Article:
Nor have I any idea why Said should consider Orwell’s life a ‘comfortable’ one. Having taken a bullet through the throat, and while suffering from a demoralising and ultimately lethal case of TB, he lived on an astonishingly low budget and tried whenever possible to grow his own food and even to make his own furniture. Indeed, if there was anything affected about him, it might be his indifference to bourgeois life, his almost ostentatious austerity.

Before I was married, I thought the sound of bangles jangling on my forearms would be delightful. I looked forward to being able to wear bells around my ankles and silver necklaces around my neck, but not any more, not since I had learned what they represented for the man who gave them. A necklace was no prettier than a piece of of rope that ties a goat to a tree, depriving it of freedom.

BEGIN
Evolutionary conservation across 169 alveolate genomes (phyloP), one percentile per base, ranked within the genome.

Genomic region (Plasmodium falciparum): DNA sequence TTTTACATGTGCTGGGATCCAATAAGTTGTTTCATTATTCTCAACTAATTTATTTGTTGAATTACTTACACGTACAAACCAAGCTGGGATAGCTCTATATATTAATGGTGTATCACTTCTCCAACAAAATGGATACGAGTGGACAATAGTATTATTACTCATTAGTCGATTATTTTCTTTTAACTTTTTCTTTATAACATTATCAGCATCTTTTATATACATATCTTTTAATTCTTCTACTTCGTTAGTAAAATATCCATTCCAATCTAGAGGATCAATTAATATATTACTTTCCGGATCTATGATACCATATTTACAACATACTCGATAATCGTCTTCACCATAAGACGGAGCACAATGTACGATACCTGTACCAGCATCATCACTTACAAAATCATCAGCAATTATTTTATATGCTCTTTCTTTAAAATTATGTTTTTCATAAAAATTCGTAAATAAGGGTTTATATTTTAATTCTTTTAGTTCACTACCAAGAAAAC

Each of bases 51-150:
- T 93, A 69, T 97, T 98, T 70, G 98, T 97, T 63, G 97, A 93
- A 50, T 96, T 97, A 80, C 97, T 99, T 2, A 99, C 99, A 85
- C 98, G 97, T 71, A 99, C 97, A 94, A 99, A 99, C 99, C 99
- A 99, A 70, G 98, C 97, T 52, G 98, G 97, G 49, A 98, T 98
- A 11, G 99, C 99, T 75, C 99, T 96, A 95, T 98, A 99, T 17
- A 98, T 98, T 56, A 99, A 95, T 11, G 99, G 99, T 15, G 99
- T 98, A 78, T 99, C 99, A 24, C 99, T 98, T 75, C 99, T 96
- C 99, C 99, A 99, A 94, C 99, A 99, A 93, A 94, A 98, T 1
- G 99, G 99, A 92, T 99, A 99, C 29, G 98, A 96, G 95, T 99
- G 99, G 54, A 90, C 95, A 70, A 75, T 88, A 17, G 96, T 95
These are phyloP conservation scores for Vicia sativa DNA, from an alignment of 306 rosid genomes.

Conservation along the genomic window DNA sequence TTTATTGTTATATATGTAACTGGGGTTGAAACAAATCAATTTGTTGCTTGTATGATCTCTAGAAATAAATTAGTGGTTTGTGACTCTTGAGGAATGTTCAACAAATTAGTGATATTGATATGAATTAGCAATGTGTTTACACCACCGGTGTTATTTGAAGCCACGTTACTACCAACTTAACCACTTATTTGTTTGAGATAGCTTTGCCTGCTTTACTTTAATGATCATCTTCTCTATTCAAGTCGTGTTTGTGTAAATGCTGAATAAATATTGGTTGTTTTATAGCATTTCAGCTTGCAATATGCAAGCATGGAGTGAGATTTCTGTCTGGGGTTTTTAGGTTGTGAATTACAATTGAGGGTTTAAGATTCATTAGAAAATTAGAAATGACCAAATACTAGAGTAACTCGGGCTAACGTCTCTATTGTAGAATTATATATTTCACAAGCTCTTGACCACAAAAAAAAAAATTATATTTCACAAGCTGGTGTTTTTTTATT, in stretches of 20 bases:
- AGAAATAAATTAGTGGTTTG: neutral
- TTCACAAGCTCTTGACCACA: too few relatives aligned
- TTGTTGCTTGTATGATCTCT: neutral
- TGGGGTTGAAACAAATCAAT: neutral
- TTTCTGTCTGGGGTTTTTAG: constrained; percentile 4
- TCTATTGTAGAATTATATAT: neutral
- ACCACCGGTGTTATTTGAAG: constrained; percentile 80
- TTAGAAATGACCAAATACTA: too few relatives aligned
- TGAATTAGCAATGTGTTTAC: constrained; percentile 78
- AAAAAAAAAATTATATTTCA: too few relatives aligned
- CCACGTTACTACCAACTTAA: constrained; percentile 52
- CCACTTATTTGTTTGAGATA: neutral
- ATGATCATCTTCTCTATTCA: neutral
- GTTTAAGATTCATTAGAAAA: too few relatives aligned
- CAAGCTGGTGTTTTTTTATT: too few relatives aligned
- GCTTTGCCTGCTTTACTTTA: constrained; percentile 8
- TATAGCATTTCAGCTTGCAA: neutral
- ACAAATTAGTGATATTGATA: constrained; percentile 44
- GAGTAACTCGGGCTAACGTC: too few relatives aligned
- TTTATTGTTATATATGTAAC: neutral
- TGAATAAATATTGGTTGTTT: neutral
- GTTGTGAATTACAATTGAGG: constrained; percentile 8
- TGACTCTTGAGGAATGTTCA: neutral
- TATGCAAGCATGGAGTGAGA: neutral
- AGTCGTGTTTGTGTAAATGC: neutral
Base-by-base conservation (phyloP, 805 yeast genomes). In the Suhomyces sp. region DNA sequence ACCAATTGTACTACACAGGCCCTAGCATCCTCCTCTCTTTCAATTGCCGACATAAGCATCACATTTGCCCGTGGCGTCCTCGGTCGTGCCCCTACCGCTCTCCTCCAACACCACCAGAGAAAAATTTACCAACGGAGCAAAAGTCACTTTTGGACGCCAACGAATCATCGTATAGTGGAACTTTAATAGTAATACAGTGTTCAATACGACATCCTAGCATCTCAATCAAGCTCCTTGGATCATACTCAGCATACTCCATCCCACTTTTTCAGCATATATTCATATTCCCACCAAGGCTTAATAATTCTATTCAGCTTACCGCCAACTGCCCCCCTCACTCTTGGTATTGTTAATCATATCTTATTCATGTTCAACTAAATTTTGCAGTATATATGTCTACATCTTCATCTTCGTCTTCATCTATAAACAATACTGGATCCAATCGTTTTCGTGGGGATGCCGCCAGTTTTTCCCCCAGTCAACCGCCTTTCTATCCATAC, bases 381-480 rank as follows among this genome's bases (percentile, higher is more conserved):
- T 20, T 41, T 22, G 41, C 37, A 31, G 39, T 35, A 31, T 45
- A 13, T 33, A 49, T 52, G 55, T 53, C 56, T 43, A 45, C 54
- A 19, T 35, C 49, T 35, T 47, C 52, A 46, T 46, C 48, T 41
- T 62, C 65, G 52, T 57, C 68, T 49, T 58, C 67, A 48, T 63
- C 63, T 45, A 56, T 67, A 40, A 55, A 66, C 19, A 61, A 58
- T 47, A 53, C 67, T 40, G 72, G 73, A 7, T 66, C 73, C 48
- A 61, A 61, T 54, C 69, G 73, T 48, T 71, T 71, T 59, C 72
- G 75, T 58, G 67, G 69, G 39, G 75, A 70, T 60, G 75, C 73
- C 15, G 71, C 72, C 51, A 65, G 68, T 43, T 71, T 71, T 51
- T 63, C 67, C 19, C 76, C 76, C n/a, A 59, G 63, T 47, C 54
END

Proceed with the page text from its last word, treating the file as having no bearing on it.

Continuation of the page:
I’ve felt that I was trying to row a heavily loaded boat in a storm. I’ve had so much trouble just trying to keep afloat that I couldn’t be bothered about things that didn’t matter, things I could part with easily and not miss, like good manners and–well, things like that. I’ve been too afraid my boat would be swamped and so I’ve dumped overboard the things that seemed least important.

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